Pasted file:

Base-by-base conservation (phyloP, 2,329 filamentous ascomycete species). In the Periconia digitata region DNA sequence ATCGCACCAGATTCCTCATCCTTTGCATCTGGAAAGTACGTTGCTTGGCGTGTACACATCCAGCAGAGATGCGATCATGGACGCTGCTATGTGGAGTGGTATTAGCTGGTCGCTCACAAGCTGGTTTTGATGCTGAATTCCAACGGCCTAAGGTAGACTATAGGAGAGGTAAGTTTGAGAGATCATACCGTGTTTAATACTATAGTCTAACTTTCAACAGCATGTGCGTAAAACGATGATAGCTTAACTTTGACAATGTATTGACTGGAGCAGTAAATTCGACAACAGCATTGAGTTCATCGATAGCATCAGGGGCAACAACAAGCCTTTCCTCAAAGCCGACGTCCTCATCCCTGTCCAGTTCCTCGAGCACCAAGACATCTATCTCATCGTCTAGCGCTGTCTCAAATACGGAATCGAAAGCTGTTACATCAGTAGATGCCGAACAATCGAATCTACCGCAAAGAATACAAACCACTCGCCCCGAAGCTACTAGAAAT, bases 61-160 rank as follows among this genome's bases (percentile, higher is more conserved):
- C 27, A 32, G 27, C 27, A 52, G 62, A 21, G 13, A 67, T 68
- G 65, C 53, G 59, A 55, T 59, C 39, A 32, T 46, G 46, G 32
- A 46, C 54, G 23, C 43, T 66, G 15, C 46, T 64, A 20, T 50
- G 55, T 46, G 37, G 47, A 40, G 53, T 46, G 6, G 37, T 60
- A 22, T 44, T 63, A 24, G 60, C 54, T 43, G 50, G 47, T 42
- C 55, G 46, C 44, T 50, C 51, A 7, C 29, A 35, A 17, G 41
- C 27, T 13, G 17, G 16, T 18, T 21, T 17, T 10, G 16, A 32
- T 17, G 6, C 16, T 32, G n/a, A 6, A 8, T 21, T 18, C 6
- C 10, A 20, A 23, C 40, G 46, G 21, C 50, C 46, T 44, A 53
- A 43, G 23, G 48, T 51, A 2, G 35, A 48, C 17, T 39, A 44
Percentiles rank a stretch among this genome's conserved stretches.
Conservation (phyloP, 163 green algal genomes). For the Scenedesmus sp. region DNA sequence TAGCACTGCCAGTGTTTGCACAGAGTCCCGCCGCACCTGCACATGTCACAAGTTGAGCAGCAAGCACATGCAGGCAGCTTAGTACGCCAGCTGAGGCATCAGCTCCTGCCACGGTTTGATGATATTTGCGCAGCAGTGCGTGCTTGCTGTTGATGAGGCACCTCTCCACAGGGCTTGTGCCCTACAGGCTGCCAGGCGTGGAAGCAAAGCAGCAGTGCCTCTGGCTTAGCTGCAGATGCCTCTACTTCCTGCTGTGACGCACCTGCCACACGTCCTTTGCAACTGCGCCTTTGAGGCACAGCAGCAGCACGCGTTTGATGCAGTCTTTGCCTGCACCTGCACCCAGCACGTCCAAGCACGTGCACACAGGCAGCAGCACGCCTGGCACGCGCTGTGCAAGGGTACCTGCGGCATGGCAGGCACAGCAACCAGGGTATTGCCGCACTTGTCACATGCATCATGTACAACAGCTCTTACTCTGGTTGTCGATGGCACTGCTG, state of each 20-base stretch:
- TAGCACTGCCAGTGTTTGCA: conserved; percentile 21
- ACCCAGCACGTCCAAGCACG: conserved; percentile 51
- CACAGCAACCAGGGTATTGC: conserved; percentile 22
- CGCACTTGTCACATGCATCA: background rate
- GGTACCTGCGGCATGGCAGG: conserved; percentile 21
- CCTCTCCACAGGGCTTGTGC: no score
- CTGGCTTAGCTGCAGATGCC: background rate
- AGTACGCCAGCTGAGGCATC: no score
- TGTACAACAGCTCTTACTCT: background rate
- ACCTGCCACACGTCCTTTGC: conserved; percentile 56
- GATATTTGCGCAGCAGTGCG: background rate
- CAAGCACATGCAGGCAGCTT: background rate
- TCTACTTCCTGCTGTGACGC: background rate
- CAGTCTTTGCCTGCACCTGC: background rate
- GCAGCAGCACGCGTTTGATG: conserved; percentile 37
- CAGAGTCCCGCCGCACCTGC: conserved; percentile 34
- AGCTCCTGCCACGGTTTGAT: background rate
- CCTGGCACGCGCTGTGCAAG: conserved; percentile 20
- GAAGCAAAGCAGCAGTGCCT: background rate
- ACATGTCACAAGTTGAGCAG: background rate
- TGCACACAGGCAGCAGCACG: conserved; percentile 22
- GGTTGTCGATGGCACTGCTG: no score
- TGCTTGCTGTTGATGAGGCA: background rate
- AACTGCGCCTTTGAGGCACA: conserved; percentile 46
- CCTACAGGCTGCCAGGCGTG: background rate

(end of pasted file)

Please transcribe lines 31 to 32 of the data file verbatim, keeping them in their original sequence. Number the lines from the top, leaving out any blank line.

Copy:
- CCTGGCACGCGCTGTGCAAG: conserved; percentile 20
- GAAGCAAAGCAGCAGTGCCT: background rate